A Human-Centered Architecture for an Interactive Workspace

Terry Winograd, Computer Science Department, Stanford University

Seminar on People, Computers, and Design
Stanford University September 26, 1998


Our research group in Graphics and HCI at Stanford University is building an "interaction space", integrating a number of computer displays and devices in a single room. These devices include large high-resolution displays (wall mounted and tabletop), personal devices (PDAs, tablet computers, laser pointers, etc.), and environmental sensors (cameras, microphones, floor pressure sensors, etc.).

The space will support joint work by multiple users, who can move from device to device and adopt interaction modalities as appropriate to the task and materials. Applications will integrate activities that involve more than one physical device (e.g., the large display, pointers, voice, and one or more hand-held devices).

This talk presents the concepts behind our high level architecture for organizing multi-person multi-modal interactions with a computer system at two levels. At the device-integration level, the architecture provides mechanisms for coping with fundamental properties of human interaction: object-based perception, context-dependent interpretation, and action-perception coupling. At the level of the user model, it moves away from the programming-oriented context structure to a use-oriented context structure, designed for a multi-device, multi-person work setting. For more details see the working paper.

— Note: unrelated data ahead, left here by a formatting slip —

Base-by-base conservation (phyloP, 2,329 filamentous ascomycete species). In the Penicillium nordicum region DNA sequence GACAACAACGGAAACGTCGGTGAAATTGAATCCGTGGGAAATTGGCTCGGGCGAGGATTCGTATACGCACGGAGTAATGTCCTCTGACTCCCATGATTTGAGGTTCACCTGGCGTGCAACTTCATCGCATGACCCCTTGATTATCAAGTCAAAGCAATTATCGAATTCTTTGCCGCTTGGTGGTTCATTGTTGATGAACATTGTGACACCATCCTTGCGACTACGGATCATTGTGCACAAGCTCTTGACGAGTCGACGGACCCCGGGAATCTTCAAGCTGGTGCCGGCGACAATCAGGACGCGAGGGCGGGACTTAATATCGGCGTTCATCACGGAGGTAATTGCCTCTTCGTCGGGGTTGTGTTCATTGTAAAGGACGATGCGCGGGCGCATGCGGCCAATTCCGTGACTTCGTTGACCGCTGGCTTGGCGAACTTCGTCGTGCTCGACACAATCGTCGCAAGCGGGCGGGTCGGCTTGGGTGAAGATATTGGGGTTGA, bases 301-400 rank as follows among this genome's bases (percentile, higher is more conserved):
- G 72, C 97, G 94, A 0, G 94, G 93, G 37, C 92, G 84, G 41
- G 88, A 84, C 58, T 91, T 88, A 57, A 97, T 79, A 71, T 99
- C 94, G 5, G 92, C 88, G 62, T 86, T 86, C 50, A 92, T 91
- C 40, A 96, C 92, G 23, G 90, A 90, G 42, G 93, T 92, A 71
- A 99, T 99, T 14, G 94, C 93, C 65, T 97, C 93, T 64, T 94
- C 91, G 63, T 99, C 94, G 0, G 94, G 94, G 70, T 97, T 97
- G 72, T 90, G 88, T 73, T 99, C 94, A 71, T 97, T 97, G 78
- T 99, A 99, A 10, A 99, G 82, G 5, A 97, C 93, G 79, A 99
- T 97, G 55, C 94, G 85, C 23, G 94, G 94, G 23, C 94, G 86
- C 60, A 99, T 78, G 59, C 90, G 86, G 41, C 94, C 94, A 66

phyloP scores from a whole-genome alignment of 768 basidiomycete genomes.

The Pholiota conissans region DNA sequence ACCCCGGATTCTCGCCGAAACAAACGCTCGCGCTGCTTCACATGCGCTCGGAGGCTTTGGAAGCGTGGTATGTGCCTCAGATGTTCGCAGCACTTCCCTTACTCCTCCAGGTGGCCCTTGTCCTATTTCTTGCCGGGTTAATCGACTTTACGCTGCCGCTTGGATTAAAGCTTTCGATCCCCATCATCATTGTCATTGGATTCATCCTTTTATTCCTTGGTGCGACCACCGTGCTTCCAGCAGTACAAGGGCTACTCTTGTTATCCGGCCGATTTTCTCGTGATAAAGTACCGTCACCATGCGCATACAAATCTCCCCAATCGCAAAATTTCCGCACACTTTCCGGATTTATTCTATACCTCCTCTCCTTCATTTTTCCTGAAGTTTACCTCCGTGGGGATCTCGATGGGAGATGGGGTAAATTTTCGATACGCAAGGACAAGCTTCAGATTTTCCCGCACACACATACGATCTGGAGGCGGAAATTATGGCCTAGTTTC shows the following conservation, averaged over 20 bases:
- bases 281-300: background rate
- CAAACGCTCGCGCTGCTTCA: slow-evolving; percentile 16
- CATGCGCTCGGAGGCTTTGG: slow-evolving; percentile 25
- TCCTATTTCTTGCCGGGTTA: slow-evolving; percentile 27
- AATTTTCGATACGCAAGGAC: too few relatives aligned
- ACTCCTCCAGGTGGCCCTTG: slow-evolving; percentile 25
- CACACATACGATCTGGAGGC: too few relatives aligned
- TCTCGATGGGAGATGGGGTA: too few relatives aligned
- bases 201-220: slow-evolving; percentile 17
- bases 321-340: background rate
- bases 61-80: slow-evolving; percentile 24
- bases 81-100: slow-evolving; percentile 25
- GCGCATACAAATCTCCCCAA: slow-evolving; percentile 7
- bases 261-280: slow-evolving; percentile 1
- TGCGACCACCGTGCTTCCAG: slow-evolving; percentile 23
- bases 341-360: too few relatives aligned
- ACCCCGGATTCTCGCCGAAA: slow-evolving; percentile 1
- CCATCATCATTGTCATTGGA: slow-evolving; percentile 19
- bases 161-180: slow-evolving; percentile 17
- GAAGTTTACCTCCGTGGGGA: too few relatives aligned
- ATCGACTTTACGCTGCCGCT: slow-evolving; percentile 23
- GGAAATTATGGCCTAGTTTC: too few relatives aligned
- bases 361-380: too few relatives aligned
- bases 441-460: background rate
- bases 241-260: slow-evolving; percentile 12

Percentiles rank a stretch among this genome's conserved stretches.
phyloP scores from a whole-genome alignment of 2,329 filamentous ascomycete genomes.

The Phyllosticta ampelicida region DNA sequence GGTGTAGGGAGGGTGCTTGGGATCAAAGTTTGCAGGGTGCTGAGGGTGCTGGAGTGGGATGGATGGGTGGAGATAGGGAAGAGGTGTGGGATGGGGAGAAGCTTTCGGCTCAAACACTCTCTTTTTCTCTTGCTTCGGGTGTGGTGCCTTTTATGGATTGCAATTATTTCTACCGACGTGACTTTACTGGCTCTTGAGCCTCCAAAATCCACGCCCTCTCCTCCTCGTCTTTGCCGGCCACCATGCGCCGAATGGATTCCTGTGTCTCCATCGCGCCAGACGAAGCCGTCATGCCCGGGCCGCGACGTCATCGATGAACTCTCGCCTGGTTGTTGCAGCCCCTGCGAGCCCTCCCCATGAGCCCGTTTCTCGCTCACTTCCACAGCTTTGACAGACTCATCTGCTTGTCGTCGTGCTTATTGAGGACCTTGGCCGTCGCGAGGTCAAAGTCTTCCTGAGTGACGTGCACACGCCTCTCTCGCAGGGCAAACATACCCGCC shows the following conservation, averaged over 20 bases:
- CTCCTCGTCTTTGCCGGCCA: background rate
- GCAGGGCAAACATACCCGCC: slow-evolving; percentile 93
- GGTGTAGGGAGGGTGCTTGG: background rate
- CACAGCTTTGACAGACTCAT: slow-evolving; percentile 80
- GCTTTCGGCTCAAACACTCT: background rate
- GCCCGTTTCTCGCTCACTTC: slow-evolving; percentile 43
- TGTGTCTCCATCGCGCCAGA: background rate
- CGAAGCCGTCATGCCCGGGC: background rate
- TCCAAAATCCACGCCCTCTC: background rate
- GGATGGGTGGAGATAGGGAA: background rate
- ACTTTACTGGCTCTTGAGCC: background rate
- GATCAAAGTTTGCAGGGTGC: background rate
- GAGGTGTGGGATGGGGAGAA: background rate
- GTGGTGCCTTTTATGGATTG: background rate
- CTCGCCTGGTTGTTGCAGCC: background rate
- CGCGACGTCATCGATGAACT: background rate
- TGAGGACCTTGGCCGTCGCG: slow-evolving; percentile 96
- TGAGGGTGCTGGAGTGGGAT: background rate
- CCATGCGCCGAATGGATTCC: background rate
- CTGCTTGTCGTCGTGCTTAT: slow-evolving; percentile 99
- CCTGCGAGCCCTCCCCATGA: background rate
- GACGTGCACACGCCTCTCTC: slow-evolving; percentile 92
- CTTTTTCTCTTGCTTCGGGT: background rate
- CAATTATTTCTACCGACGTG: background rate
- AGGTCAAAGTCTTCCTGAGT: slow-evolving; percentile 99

Terry Winograd is Professor of Computer Science at Stanford University where he directs the teaching and research programs on Human-Computer Interaction Design. His early research on natural language understanding by computers led to two books and numerous articles on that topic. His book, Understanding Computers and Cognition: A New Foundation for Design (Addison-Wesley, 1987, co-authored with Fernando Flores), took a critical look at work in artificial intelligence and suggested new directions for the design of computer systems and their integration into human activity. He co-edited a volume on usability with Paul Adler, (Usability: Turning Technologies into Tools, Oxford, 1992). His most recent book, Bringing Design to Software (Addison-Wesley, 1996) brings together the perspectives of a number of leading proponents of software design.

Winograd is one of the principal investigators in the Stanford Digital Libraries Initative project, a collaboration with industrial partners to develop technologies for the future networked Digital Library. He was a founder of Action Technologies, a developer of workflow software, and was a founding member of Computer Professionals for Social Responsibility, of which he is a past national president. He is also a consultant to Interval Research Corporation, on the national advisory board of the Association for Software Design, and on the editorial board of several journals, including Human-Computer Interaction and Computer-Supported Cooperative Work.


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